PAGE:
One of the cousins is three. While I was sitting at the computer in the north room, I heard him singing the "A-B-C" song. He'd gotten up to about "L," when one of the young ladies started singing, too. Quite a natural thing to do.

He immediately stopped singing.

Later, as I was walking southward, I heard him again. He was sitting at the bottom of the stairs. As soon as I rounded the corner, he stopped singing again. I never did hear him get to "Z." His parents tell me that he does the song pretty well, although he tends to have trouble around "L," saying "K-K." I didn't catch that, myself.

He's three years old. Or, as he puts it, "thee." He also refers to the device I'm using now as a "compootah."

I missed some of the get-together. Around mid-afternoon, my body let me know that it needed rest from last night's marathon work session, so I took a nap.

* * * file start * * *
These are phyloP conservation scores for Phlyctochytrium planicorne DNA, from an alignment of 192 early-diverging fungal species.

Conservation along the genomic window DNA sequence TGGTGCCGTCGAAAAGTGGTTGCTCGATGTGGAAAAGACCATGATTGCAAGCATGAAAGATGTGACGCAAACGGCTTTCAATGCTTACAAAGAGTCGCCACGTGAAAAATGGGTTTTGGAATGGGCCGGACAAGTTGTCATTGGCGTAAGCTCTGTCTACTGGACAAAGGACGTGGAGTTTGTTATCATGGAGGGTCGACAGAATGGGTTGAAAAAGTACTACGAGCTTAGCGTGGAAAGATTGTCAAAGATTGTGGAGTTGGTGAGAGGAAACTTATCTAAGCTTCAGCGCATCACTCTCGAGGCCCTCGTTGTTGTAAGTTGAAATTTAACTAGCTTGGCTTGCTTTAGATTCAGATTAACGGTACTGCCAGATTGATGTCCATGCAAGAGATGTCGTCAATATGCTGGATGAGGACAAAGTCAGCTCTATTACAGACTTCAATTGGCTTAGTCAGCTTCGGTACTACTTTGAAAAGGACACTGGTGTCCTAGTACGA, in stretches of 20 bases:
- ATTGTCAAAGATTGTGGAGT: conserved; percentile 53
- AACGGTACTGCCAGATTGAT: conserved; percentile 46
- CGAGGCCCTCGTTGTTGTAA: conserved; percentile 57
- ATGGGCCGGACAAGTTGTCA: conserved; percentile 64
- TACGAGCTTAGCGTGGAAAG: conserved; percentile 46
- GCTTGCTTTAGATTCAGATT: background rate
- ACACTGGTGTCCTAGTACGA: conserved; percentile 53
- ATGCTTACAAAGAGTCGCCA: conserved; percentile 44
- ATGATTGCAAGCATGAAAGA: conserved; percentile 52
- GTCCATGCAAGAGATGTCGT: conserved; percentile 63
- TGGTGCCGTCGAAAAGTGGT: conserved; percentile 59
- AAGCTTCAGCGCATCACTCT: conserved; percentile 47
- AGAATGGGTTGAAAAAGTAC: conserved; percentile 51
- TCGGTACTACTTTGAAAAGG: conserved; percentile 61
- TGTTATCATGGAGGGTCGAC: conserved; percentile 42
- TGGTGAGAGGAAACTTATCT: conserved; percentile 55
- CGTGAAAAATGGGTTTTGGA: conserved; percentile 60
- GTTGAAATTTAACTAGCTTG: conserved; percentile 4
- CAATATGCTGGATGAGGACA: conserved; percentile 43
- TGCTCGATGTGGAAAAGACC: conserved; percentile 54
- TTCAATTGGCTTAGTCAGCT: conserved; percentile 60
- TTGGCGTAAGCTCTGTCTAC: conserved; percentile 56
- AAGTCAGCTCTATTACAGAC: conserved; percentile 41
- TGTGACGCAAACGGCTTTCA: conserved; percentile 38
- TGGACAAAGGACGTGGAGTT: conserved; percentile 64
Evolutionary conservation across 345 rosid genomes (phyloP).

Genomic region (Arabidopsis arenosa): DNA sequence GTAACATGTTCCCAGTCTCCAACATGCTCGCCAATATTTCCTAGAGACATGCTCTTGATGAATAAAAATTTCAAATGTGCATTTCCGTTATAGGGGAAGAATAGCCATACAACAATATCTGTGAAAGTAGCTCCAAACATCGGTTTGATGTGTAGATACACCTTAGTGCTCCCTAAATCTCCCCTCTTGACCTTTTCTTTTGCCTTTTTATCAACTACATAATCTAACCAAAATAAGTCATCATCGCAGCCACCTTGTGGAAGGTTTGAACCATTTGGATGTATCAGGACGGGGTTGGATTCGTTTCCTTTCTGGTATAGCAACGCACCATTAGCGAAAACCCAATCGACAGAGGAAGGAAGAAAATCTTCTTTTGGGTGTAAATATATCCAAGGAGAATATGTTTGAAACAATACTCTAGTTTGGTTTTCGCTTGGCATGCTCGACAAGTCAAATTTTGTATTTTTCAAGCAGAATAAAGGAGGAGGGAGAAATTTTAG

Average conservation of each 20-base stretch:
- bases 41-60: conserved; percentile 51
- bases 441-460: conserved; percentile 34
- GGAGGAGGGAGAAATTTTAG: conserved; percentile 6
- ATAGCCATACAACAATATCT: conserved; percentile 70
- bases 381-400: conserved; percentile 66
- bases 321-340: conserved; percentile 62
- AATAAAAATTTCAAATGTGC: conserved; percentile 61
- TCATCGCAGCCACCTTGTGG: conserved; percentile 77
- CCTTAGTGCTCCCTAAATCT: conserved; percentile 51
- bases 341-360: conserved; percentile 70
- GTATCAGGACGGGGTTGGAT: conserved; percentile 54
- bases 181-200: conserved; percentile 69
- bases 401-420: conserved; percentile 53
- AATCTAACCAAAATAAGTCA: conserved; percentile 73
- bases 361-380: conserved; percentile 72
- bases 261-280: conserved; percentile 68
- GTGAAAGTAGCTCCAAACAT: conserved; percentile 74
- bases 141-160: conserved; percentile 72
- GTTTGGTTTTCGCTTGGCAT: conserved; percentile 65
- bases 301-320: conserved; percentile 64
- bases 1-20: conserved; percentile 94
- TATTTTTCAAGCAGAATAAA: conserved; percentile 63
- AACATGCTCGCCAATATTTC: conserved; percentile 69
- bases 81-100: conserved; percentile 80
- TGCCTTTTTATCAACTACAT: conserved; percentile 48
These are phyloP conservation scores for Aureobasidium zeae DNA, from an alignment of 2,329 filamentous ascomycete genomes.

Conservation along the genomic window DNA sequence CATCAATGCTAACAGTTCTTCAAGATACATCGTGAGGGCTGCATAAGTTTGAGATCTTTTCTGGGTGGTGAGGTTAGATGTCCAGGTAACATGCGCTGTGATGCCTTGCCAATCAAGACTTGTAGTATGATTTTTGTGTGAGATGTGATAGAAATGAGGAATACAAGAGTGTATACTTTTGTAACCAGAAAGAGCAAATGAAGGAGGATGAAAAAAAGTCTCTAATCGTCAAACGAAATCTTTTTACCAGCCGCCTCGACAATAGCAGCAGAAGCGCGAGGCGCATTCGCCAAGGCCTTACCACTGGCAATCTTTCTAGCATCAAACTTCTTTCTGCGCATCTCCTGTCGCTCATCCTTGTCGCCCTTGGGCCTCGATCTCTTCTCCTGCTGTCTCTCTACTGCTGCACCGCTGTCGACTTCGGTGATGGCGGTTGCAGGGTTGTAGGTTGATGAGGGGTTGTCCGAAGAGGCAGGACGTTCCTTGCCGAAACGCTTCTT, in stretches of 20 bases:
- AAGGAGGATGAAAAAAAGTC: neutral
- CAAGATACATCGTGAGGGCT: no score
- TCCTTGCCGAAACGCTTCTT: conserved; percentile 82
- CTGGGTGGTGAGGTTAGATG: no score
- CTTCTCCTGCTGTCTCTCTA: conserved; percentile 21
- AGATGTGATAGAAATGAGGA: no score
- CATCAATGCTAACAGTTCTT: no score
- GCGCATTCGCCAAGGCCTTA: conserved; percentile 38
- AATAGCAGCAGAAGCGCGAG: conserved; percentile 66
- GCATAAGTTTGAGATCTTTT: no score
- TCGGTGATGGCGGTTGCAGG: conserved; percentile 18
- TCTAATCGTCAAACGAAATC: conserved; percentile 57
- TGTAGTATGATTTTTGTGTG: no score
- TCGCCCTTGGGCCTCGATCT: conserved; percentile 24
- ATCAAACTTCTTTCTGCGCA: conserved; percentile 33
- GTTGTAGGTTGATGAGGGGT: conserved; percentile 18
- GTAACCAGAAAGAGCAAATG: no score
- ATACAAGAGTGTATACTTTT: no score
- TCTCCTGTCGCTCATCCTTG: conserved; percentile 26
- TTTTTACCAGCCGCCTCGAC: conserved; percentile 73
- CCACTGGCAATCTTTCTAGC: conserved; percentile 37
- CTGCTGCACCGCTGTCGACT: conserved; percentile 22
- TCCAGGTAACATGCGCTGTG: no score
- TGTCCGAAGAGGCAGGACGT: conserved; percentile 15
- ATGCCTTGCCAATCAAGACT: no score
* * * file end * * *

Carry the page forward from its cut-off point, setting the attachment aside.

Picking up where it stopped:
Some of the younger members of the family had set up a Bionicle game on the hallway floor upstairs. Apparently, a SpongeBob SquarePants toy was playing the game with them. It was sitting at one of the players' positions.

The high point of the day was when we discovered that a trap door in the floor of the north room hadn't been nailed shut by previous owners. All that was holding it in place was some caulking.

We had it loose in short order.

This was the first look we'd had, into the old cistern. It's about five feet in diameter, and around nine feet deep. One of my brothers-in-law happened to have a fish-cam, its monitor, and battery, with him. He likes to go ice-fishing, and the gadget's handy for that sort of thing.

He showed us bite marks, where walleyes had defended their territory against it (or perhaps thought it was food).

Back to the cistern. He lowered the camera, and gave us a fairly good look at the inside. The camera had a infra-red light source on it, so it gave a pretty good view of the roots and cobwebs that were down there. We spotted what might be a brick, some pipes, and another brick - or maybe a bowl. With all those roots, it was hard to tell.

My brother-in-law said that he'd have jumped down there himself, if it weren't for the neck brace he's wearing.